I'm a Black Critic Who Dismissed the ‘Black Museum’ Episode
Here’s how I changed my mind on the new ‘Black Mirror’ ep, and why I challenge anyone to watch a second time.
Images courtesy of Netflix s
“Black Museum” is the most satisfying episode of Black Mirror season four. There, I said it. Sure, It wasn’t my first opinion, but I’ve changed my damn mind. This isn’t some independant, just-gotta-be-different critique either. It’s a simple, take-it-as-I-now-feel-it, “black man” critique. And yes, it doesn’t make a whole lotta sense. This is Black Mirror we’re talking about here. That dystopian, fuck your iPhone, embrace that dark nihilism, dank as hell Black Mirror, Black Mirror.
But full disclosure, on first watch, my views pretty much went in line with most of the predominantly-white reviewers. From Collider, to the New York Times, The Atlantic, The AV Club, The Guardian, Vox, The Boston Globe, and NPR; there was this wide cast of white perspectives that all seemed blind to the episode’s overarching thesis on race. Instead, we got terms like “dud,” “needless,” and “unhinged.” Several reviewers understandably trashed the episode over the trio of scenarios that seemed to play parody to itself. Hell, I personally called it forgettable.
It was as if we couldn’t see beyond some superficial base flaws.
On its face, it was framed like another tired revenge story. You had a British girl Nish (Letitia Wright) who visits a house of tech horrors at some remote joint. Owner, and former supervisor over said horrors, Rolo Haynes, welcomes Nish, and in his very tongue-in-cheek way, tells three stories around three distinct pieces of brain tech. One that can transition the pain receptors to another; a second that can take someone’s mind and inject it into the host body of someone else—thoughts and senses and all included; and a final story which completes the triangle. Here, a black man is wrongly imprisoned for murder. In the event of death, agrees to abandon his essence to Mr. Haynes in exchange for a cash dowry for his kin. The man finds himself executed, revived, and used in some form of holographic torture-spectacle. Which brings us back to Nish, who isn’t who she seems to be. She isn’t even British, but the daughter of the accused.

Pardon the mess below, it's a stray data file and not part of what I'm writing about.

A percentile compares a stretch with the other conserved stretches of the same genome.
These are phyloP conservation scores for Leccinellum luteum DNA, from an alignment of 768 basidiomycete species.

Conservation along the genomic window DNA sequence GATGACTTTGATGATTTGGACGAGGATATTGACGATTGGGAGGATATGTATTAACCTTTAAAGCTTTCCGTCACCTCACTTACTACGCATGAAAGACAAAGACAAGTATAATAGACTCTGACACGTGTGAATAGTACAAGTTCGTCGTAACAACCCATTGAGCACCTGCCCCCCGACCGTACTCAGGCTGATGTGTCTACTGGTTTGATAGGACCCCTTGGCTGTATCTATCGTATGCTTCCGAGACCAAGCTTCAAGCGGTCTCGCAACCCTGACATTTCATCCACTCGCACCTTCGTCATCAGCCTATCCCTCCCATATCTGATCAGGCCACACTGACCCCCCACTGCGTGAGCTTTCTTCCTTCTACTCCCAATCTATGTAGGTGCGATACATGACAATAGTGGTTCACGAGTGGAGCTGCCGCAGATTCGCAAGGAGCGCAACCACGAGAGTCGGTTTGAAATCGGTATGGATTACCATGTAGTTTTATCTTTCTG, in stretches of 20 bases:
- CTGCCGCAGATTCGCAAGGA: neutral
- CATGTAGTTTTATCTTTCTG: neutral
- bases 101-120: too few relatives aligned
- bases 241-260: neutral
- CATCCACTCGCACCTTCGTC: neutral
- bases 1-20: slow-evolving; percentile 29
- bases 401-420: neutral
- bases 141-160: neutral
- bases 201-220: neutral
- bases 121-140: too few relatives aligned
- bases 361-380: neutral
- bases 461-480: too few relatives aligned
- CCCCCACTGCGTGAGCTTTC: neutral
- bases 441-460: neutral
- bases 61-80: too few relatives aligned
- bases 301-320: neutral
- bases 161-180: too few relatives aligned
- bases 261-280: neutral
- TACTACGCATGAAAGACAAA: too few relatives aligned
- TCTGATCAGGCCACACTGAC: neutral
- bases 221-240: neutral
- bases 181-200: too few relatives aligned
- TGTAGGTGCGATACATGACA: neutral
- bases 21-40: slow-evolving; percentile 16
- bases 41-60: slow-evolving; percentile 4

As a black reviewer, I often feel like a lot rests on my shoulders when I view works of art like this. Audiences expect me to view the culture through an anti-oppression, non-status quo lens because there are so few others able to put industries in check. Yet at the same time, there’s an expectation to be “accessible” and “objective”—or at least, not too burn-it-all-the-fuck-down radical. Like on some “colourblind” mess.
During the times when I give into the latter, I’m liable to get responses like these in my mentions: